id: 06597636
dt: j
an: 2016d.00004
au: Snapp, Robert R.; Neumann, Maureen D.
ti: An amazing algorithm.
so: Math. Teach. Middle Sch. 20, No. 9, 540-547 (2015).
py: 2015
pu: National Council of Teachers of Mathematics (NCTM), Reston, VA
la: EN
cc: A20 K30
ut: puzzles; mazes; graphs; Trémaux’s algorithm; discrete mathematics
ci:
li: http://www.nctm.org/Publications/Mathematics-Teaching-in-Middle-School/2015/Vol20/Issue9/An-Amazing-Algorithm/
ab: Summary: The rapid growth of digital technology, including the worldwide
adoption of mobile and embedded computers, places new demands on
K‒grade 12 educators and their students. Young people should have an
opportunity to learn the technical knowledge of computer science (e.g.,
computer programming, mathematical logic, and discrete mathematics) in
order to participate in the growing digital economy. The Bureau of
Labor Statistics projects that by 2020, 62 percent of new jobs in the
STEM occupations will require computer science knowledge. Many
accessible programming languages engage young students in computer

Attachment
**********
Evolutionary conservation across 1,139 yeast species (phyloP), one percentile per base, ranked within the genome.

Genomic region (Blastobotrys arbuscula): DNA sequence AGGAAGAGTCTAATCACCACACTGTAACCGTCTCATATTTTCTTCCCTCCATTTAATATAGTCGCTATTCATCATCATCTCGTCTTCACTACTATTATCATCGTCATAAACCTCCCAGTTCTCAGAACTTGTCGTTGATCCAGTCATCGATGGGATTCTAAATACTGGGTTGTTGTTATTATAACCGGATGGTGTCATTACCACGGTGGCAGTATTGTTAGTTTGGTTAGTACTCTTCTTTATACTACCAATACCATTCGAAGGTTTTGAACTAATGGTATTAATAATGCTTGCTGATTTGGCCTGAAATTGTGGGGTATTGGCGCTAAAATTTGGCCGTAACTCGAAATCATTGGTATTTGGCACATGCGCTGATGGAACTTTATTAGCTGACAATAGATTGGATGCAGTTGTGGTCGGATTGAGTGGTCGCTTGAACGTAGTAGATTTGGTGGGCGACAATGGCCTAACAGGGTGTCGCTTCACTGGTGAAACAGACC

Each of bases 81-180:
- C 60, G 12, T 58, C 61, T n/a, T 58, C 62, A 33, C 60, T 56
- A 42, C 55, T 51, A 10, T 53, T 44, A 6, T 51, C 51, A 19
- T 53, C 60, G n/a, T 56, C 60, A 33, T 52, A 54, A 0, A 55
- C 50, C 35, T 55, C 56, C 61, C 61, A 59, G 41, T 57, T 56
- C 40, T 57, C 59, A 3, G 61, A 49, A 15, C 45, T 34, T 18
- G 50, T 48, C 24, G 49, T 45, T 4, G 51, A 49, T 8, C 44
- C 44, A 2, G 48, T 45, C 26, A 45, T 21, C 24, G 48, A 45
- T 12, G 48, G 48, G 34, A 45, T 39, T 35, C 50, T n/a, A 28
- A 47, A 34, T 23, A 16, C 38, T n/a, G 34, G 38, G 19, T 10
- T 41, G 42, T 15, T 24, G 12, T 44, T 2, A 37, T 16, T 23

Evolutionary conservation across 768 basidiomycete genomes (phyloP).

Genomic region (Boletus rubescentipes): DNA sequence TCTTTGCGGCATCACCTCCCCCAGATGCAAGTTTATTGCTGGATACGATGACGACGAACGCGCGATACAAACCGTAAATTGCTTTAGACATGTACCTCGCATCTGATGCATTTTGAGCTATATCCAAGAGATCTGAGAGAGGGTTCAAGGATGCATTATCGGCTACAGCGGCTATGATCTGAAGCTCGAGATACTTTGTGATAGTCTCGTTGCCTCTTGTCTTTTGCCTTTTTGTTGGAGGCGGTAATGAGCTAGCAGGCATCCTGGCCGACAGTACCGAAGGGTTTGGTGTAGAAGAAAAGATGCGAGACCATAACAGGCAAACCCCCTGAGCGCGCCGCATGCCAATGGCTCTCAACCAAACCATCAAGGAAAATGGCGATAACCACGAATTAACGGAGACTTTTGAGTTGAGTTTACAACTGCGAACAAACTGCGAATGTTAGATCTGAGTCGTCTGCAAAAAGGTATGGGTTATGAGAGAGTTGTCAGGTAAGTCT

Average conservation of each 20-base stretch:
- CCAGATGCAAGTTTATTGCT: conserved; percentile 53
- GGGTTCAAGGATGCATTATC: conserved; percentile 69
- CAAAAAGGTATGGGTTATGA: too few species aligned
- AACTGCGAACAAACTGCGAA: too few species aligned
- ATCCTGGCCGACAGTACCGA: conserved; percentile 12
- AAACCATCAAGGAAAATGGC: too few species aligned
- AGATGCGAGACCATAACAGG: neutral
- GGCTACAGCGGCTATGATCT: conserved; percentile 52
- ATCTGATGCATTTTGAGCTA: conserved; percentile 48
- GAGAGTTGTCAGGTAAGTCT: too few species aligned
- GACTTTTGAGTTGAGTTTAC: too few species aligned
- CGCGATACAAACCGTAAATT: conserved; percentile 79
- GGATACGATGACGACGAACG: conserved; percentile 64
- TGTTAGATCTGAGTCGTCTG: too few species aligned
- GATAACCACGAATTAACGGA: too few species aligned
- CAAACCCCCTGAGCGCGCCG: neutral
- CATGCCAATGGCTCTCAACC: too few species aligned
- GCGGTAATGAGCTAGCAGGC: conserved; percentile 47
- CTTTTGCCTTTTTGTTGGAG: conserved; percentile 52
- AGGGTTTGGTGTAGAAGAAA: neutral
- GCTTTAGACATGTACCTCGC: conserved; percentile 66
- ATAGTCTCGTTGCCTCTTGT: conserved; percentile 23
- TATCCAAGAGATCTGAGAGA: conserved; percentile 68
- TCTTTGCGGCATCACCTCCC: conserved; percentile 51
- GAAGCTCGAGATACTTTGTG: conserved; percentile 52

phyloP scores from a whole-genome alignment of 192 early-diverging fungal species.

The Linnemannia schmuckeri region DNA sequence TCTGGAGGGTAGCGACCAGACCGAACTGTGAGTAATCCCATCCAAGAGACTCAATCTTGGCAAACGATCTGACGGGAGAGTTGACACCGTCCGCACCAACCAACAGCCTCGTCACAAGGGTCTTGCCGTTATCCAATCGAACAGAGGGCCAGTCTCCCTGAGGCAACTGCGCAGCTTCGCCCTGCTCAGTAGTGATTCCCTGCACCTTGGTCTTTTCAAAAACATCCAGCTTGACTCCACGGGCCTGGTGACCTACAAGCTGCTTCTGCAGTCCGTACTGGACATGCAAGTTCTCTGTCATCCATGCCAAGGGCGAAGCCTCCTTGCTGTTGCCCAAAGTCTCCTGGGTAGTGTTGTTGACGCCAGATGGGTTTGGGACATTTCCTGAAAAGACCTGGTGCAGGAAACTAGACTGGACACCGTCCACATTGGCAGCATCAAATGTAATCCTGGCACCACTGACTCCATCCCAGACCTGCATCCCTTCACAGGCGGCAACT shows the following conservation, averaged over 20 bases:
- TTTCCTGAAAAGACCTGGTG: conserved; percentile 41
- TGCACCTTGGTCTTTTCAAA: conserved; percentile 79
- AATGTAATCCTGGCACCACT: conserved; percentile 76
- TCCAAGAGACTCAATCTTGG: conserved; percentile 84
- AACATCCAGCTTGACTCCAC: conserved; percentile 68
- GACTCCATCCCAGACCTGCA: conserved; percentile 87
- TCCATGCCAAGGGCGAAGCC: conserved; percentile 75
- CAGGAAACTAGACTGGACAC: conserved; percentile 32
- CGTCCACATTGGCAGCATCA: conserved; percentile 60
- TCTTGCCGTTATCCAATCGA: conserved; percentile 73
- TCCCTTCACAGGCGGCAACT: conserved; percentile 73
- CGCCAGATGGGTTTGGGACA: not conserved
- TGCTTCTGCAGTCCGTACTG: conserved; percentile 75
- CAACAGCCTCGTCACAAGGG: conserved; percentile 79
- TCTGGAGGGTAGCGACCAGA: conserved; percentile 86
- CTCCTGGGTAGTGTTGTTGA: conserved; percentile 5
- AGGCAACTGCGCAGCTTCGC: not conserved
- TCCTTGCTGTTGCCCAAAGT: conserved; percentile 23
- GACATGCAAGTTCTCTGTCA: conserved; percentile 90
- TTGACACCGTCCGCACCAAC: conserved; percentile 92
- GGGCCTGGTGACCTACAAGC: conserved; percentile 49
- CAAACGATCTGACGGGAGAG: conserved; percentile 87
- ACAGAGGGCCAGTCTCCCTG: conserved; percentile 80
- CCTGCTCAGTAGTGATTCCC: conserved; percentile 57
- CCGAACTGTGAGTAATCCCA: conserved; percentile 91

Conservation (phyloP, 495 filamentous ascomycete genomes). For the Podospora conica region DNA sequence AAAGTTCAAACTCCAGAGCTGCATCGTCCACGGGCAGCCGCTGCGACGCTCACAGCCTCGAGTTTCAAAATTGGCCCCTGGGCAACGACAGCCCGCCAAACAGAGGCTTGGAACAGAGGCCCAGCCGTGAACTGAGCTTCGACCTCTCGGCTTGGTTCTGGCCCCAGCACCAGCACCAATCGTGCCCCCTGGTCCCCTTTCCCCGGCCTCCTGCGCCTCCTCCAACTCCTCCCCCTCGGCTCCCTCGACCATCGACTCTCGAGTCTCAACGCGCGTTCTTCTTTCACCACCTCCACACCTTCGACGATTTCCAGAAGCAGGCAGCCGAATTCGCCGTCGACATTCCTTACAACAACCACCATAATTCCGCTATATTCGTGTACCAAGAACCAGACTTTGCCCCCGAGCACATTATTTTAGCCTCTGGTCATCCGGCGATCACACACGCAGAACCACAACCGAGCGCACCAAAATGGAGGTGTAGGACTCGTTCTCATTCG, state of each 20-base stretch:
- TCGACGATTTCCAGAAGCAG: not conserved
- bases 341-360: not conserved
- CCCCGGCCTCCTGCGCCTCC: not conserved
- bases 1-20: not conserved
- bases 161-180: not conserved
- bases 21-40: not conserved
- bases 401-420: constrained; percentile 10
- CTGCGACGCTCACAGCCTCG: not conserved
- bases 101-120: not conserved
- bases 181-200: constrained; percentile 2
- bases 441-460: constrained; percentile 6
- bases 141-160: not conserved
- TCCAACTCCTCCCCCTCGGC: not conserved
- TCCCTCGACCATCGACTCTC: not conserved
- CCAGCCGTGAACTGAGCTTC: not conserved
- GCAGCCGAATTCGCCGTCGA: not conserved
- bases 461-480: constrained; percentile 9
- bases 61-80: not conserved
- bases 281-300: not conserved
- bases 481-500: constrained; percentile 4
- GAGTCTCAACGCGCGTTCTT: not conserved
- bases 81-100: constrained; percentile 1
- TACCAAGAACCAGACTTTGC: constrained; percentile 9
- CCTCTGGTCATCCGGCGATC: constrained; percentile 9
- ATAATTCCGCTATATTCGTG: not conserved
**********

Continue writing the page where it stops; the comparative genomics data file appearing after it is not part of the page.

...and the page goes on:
programming experiences. However, there is a growing consensus among
computer scientists that learning to code should be combined with
instruction in computational thinking, which is defined as the logical
basis of computer science that includes abstract structures,
algorithmic processes, Boolean logic, and discrete mathematics. This
article explores several classroom activities that introduce middle
school students to computational thinking using mazes and related
mathematical puzzles that are reducible to graphical representations
and are solved through algorithmic processes. (ERIC)
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